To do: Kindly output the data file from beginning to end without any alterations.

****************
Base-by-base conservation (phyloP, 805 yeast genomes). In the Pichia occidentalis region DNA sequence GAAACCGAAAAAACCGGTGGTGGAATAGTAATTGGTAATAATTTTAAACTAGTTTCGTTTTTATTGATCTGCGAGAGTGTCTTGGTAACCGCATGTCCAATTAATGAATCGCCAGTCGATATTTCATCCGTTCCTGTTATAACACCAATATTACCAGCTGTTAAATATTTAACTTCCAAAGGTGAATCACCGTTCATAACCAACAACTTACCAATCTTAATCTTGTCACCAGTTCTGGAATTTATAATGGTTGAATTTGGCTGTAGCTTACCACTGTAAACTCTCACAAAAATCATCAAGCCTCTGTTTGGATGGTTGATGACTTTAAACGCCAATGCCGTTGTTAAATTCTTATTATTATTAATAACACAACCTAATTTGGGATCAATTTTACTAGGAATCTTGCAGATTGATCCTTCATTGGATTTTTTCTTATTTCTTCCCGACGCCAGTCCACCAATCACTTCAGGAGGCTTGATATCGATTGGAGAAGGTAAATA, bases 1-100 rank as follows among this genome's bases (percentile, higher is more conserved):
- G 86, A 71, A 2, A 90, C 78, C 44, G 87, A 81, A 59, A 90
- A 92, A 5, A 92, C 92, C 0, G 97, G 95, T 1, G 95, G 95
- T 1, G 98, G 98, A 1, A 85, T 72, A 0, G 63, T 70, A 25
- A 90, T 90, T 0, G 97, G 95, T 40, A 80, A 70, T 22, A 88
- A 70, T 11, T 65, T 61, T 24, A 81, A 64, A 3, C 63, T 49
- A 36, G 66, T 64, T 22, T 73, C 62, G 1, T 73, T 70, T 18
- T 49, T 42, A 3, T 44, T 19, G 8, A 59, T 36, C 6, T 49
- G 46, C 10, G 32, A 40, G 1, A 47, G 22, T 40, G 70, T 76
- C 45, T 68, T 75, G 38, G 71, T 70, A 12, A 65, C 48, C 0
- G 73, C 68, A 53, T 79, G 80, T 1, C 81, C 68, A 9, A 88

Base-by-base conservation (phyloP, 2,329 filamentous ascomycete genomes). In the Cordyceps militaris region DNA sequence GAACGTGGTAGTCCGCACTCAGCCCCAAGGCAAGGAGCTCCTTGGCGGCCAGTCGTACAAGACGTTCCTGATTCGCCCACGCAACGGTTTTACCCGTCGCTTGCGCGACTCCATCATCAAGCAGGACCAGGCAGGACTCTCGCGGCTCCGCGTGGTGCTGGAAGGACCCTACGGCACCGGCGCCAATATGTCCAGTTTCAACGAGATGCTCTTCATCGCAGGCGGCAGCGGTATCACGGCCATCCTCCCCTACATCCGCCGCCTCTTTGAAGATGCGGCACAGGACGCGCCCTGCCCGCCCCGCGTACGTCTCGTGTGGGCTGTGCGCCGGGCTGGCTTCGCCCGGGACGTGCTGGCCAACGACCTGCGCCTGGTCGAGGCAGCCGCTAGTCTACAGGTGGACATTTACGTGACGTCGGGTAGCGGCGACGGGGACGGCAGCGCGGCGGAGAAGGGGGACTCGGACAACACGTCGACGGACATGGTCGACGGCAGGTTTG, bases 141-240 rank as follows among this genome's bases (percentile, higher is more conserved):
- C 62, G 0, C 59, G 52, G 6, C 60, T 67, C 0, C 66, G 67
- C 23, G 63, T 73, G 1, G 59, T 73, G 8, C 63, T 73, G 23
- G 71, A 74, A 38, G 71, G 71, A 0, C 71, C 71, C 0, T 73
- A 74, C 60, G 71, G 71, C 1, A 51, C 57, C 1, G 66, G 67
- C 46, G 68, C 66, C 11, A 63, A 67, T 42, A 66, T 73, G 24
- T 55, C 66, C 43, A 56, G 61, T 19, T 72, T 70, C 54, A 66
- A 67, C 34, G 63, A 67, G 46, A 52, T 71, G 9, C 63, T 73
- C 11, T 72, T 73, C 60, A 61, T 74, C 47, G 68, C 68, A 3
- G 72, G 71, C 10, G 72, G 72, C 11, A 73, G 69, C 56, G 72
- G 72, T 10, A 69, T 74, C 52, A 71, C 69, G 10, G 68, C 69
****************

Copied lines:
Base-by-base conservation (phyloP, 805 yeast genomes). In the Pichia occidentalis region DNA sequence GAAACCGAAAAAACCGGTGGTGGAATAGTAATTGGTAATAATTTTAAACTAGTTTCGTTTTTATTGATCTGCGAGAGTGTCTTGGTAACCGCATGTCCAATTAATGAATCGCCAGTCGATATTTCATCCGTTCCTGTTATAACACCAATATTACCAGCTGTTAAATATTTAACTTCCAAAGGTGAATCACCGTTCATAACCAACAACTTACCAATCTTAATCTTGTCACCAGTTCTGGAATTTATAATGGTTGAATTTGGCTGTAGCTTACCACTGTAAACTCTCACAAAAATCATCAAGCCTCTGTTTGGATGGTTGATGACTTTAAACGCCAATGCCGTTGTTAAATTCTTATTATTATTAATAACACAACCTAATTTGGGATCAATTTTACTAGGAATCTTGCAGATTGATCCTTCATTGGATTTTTTCTTATTTCTTCCCGACGCCAGTCCACCAATCACTTCAGGAGGCTTGATATCGATTGGAGAAGGTAAATA, bases 1-100 rank as follows among this genome's bases (percentile, higher is more conserved):
- G 86, A 71, A 2, A 90, C 78, C 44, G 87, A 81, A 59, A 90
- A 92, A 5, A 92, C 92, C 0, G 97, G 95, T 1, G 95, G 95
- T 1, G 98, G 98, A 1, A 85, T 72, A 0, G 63, T 70, A 25
- A 90, T 90, T 0, G 97, G 95, T 40, A 80, A 70, T 22, A 88
- A 70, T 11, T 65, T 61, T 24, A 81, A 64, A 3, C 63, T 49
- A 36, G 66, T 64, T 22, T 73, C 62, G 1, T 73, T 70, T 18
- T 49, T 42, A 3, T 44, T 19, G 8, A 59, T 36, C 6, T 49
- G 46, C 10, G 32, A 40, G 1, A 47, G 22, T 40, G 70, T 76
- C 45, T 68, T 75, G 38, G 71, T 70, A 12, A 65, C 48, C 0
- G 73, C 68, A 53, T 79, G 80, T 1, C 81, C 68, A 9, A 88

Base-by-base conservation (phyloP, 2,329 filamentous ascomycete genomes). In the Cordyceps militaris region DNA sequence GAACGTGGTAGTCCGCACTCAGCCCCAAGGCAAGGAGCTCCTTGGCGGCCAGTCGTACAAGACGTTCCTGATTCGCCCACGCAACGGTTTTACCCGTCGCTTGCGCGACTCCATCATCAAGCAGGACCAGGCAGGACTCTCGCGGCTCCGCGTGGTGCTGGAAGGACCCTACGGCACCGGCGCCAATATGTCCAGTTTCAACGAGATGCTCTTCATCGCAGGCGGCAGCGGTATCACGGCCATCCTCCCCTACATCCGCCGCCTCTTTGAAGATGCGGCACAGGACGCGCCCTGCCCGCCCCGCGTACGTCTCGTGTGGGCTGTGCGCCGGGCTGGCTTCGCCCGGGACGTGCTGGCCAACGACCTGCGCCTGGTCGAGGCAGCCGCTAGTCTACAGGTGGACATTTACGTGACGTCGGGTAGCGGCGACGGGGACGGCAGCGCGGCGGAGAAGGGGGACTCGGACAACACGTCGACGGACATGGTCGACGGCAGGTTTG, bases 141-240 rank as follows among this genome's bases (percentile, higher is more conserved):
- C 62, G 0, C 59, G 52, G 6, C 60, T 67, C 0, C 66, G 67
- C 23, G 63, T 73, G 1, G 59, T 73, G 8, C 63, T 73, G 23
- G 71, A 74, A 38, G 71, G 71, A 0, C 71, C 71, C 0, T 73
- A 74, C 60, G 71, G 71, C 1, A 51, C 57, C 1, G 66, G 67
- C 46, G 68, C 66, C 11, A 63, A 67, T 42, A 66, T 73, G 24
- T 55, C 66, C 43, A 56, G 61, T 19, T 72, T 70, C 54, A 66
- A 67, C 34, G 63, A 67, G 46, A 52, T 71, G 9, C 63, T 73
- C 11, T 72, T 73, C 60, A 61, T 74, C 47, G 68, C 68, A 3
- G 72, G 71, C 10, G 72, G 72, C 11, A 73, G 69, C 56, G 72
- G 72, T 10, A 69, T 74, C 52, A 71, C 69, G 10, G 68, C 69